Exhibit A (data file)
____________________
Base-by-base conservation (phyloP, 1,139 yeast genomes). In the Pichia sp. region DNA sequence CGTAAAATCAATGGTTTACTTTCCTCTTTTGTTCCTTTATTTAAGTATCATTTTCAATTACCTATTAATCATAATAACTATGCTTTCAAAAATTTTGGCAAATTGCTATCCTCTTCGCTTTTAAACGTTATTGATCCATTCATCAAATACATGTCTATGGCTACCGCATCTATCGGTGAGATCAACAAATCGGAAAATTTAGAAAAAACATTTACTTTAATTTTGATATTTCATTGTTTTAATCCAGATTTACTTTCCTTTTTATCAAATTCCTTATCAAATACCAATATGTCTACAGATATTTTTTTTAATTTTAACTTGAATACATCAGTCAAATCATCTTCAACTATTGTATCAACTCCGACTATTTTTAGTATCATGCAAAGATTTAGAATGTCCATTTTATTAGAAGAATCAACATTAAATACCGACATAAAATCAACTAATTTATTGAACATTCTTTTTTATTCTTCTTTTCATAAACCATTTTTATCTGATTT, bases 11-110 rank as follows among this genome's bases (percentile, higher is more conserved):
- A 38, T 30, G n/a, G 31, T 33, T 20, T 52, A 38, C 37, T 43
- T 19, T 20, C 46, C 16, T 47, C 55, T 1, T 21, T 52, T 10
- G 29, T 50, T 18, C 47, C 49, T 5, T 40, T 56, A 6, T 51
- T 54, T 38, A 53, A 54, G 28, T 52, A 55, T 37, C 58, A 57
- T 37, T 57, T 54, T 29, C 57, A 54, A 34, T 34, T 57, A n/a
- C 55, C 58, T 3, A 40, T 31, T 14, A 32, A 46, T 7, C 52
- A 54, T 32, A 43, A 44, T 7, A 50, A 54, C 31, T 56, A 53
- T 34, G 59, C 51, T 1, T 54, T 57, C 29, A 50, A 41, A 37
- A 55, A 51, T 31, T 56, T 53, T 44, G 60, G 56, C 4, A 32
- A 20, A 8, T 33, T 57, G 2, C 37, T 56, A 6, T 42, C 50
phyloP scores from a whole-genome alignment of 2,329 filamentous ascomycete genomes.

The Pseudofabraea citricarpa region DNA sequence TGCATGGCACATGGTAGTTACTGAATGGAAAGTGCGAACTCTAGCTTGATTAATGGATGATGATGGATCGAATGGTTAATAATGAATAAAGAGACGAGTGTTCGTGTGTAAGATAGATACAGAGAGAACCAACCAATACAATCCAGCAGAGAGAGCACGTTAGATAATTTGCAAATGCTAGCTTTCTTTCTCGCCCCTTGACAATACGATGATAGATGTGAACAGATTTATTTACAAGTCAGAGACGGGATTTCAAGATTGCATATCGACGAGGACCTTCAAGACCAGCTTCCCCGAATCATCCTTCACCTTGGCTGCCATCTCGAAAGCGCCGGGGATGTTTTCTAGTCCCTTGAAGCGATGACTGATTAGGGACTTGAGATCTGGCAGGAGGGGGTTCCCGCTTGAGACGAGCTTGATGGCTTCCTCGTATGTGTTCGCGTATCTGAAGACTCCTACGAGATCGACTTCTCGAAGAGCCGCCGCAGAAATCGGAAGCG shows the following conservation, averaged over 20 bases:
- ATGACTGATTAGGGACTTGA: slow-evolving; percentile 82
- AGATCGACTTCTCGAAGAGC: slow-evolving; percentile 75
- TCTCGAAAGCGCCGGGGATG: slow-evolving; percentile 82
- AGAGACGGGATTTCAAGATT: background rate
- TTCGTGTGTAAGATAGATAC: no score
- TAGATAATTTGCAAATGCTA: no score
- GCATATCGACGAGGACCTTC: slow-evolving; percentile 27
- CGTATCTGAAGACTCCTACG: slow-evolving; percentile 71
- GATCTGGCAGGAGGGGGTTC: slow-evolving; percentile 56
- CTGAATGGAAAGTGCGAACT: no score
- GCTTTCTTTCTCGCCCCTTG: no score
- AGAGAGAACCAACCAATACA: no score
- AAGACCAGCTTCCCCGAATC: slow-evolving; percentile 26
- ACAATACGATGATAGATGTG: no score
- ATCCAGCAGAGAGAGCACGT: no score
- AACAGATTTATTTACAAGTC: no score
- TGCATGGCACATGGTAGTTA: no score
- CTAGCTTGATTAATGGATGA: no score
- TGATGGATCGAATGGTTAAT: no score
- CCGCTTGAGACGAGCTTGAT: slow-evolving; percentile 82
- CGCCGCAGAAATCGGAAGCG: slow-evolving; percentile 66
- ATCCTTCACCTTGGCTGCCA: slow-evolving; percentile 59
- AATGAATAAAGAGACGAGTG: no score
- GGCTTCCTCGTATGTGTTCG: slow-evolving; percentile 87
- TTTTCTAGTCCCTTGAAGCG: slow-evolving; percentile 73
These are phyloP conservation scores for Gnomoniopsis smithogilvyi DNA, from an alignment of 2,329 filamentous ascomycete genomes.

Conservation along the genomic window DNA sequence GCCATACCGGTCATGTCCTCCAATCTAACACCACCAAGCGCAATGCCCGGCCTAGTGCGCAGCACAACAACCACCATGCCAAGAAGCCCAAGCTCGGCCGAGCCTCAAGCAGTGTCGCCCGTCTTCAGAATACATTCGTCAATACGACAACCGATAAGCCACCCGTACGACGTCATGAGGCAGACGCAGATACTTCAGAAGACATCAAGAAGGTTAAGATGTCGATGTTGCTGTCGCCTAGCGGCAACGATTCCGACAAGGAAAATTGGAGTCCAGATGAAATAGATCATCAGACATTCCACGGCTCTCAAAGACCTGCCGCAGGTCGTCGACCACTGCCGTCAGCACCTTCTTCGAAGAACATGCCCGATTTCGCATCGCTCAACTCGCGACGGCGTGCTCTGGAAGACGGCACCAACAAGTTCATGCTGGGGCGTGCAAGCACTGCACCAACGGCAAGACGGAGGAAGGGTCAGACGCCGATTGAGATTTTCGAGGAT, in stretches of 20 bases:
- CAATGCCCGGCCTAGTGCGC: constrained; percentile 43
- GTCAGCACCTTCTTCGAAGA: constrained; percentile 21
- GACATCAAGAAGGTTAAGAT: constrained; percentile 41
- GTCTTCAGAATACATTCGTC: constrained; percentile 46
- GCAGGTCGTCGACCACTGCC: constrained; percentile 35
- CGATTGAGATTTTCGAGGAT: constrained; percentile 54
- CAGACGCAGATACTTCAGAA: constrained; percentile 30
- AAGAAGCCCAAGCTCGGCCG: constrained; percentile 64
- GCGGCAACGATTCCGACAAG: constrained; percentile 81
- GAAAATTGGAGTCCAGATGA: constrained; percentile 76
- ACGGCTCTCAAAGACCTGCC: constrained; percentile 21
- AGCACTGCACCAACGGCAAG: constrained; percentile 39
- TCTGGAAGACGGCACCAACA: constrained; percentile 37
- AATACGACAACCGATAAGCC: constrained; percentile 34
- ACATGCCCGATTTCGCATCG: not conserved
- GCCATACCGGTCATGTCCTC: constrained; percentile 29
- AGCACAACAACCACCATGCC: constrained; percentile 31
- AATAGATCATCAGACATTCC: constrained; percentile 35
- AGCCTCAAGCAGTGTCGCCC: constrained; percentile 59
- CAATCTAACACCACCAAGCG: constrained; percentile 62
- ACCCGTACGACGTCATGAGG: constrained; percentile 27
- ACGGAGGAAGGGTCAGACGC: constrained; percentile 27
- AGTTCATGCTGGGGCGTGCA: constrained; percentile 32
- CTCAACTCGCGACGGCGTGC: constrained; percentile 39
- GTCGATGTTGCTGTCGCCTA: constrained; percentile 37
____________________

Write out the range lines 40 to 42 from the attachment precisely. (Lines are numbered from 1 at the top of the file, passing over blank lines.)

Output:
Conservation along the genomic window DNA sequence GCCATACCGGTCATGTCCTCCAATCTAACACCACCAAGCGCAATGCCCGGCCTAGTGCGCAGCACAACAACCACCATGCCAAGAAGCCCAAGCTCGGCCGAGCCTCAAGCAGTGTCGCCCGTCTTCAGAATACATTCGTCAATACGACAACCGATAAGCCACCCGTACGACGTCATGAGGCAGACGCAGATACTTCAGAAGACATCAAGAAGGTTAAGATGTCGATGTTGCTGTCGCCTAGCGGCAACGATTCCGACAAGGAAAATTGGAGTCCAGATGAAATAGATCATCAGACATTCCACGGCTCTCAAAGACCTGCCGCAGGTCGTCGACCACTGCCGTCAGCACCTTCTTCGAAGAACATGCCCGATTTCGCATCGCTCAACTCGCGACGGCGTGCTCTGGAAGACGGCACCAACAAGTTCATGCTGGGGCGTGCAAGCACTGCACCAACGGCAAGACGGAGGAAGGGTCAGACGCCGATTGAGATTTTCGAGGAT, in stretches of 20 bases:
- CAATGCCCGGCCTAGTGCGC: constrained; percentile 43
- GTCAGCACCTTCTTCGAAGA: constrained; percentile 21